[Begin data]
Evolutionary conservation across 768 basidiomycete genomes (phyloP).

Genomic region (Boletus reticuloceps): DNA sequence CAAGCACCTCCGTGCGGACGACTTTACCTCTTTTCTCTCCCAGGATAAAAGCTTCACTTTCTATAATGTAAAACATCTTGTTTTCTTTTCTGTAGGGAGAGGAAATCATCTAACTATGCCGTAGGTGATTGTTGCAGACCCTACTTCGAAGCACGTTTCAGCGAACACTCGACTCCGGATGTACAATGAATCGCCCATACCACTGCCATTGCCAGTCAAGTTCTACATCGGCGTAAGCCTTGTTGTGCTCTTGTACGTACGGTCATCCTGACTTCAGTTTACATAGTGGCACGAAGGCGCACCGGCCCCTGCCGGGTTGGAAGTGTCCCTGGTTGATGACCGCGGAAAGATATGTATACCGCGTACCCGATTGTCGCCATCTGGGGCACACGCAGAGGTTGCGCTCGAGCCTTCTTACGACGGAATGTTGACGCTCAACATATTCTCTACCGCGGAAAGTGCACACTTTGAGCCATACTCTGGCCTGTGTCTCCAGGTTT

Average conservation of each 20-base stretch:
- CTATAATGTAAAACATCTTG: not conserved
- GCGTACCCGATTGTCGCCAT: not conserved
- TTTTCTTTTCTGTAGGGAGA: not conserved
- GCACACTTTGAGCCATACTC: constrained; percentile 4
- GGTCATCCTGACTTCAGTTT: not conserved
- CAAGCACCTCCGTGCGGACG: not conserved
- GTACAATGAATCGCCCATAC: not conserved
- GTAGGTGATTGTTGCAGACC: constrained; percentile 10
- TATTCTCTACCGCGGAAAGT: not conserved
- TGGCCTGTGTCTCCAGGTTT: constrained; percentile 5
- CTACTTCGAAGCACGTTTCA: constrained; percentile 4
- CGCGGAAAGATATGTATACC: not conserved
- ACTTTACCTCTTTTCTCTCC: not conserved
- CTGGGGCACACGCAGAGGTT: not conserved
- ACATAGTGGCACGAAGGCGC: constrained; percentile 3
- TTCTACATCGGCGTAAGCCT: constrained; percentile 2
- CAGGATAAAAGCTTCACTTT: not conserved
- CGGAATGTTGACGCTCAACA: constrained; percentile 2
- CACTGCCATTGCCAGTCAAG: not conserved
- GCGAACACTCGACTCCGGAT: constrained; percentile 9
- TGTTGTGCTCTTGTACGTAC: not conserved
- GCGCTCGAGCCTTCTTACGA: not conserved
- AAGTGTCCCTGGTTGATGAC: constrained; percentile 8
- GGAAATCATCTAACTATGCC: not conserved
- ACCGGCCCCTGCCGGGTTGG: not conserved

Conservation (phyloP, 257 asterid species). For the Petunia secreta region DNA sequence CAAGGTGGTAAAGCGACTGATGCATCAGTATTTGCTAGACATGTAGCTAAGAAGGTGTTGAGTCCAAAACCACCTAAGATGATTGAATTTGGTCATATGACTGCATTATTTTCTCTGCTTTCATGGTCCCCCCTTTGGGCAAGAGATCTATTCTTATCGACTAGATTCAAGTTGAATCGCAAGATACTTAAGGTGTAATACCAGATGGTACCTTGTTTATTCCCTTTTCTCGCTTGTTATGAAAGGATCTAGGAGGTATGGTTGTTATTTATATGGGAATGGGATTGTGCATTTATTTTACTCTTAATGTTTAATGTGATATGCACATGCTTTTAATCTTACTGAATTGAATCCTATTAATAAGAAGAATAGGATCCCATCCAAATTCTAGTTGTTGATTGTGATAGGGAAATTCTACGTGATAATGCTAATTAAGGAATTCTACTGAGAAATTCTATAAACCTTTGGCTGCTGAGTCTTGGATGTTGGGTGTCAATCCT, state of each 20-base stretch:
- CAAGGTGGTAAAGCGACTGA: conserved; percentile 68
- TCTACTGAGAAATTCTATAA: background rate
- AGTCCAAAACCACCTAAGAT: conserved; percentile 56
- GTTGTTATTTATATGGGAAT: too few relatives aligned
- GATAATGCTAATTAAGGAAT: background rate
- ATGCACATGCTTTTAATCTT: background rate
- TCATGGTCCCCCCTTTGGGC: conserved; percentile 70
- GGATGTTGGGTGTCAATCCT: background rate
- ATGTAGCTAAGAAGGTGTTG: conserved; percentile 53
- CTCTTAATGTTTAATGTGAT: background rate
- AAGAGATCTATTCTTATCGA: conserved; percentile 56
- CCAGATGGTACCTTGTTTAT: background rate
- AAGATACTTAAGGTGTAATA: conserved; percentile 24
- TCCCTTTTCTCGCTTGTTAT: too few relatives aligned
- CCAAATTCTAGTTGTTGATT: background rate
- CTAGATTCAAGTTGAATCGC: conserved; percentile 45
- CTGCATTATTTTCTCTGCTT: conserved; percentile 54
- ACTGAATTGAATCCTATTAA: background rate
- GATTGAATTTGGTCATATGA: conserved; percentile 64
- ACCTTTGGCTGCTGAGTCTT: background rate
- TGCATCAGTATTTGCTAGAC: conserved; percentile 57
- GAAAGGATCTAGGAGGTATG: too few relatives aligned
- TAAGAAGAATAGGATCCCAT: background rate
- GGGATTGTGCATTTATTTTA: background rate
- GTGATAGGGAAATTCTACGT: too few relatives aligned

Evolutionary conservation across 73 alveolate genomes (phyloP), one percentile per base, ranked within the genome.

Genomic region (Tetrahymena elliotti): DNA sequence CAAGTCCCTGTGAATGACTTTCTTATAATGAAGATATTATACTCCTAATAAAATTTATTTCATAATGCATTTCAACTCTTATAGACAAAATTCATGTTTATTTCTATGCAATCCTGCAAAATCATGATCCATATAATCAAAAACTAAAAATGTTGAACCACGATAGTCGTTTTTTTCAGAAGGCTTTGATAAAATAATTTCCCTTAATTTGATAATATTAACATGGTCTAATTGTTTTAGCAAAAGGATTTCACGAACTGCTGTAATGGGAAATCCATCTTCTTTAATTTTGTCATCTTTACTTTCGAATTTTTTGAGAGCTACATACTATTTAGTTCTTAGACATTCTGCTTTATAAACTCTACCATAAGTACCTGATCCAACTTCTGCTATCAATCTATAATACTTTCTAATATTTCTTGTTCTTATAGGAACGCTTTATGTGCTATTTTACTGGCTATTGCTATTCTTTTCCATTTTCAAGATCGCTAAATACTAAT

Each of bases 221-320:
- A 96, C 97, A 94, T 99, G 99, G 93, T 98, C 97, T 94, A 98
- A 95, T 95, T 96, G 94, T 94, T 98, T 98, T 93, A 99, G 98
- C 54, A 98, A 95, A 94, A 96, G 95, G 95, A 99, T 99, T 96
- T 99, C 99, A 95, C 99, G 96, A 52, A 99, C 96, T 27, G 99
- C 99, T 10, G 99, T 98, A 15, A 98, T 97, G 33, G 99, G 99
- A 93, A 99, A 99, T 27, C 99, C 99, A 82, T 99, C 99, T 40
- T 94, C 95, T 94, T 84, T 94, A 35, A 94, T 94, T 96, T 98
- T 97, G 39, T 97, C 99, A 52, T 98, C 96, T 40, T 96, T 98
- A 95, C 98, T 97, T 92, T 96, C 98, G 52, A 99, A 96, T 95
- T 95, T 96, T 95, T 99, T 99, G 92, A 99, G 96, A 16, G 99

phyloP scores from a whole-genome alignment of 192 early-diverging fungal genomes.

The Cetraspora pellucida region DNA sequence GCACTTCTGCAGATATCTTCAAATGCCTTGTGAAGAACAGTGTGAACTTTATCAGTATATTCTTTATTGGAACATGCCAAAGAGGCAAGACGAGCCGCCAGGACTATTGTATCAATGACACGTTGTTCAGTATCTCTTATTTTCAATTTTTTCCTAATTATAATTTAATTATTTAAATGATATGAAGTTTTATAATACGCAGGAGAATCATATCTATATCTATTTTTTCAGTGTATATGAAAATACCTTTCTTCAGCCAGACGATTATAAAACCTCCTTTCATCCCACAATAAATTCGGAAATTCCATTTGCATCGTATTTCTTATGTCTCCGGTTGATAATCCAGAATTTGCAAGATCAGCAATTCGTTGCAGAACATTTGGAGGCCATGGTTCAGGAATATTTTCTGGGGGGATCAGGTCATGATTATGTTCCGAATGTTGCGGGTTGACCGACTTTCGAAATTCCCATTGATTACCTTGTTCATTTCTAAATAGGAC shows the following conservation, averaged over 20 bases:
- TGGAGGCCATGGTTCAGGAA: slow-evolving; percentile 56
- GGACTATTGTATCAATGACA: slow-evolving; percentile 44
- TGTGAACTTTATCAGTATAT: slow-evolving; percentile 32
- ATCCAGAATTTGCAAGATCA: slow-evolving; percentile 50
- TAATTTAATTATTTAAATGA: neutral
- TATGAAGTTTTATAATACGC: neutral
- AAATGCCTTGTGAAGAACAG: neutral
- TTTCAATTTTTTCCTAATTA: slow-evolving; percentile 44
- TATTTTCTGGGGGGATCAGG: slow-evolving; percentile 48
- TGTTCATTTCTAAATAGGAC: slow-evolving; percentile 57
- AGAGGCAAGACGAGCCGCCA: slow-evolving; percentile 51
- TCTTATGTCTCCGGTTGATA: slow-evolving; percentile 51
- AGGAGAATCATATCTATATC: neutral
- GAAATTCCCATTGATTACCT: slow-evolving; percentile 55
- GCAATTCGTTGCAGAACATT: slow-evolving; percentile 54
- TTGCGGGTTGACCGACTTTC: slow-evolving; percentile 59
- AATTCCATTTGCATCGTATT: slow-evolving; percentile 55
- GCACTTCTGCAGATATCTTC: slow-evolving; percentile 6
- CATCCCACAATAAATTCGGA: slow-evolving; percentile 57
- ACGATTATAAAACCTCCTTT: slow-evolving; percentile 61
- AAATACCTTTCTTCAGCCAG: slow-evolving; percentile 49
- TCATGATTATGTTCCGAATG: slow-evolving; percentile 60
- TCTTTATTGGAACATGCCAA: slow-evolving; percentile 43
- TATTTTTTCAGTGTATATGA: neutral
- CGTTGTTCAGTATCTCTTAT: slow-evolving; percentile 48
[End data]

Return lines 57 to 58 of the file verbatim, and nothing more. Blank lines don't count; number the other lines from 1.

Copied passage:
Each of bases 221-320:
- A 96, C 97, A 94, T 99, G 99, G 93, T 98, C 97, T 94, A 98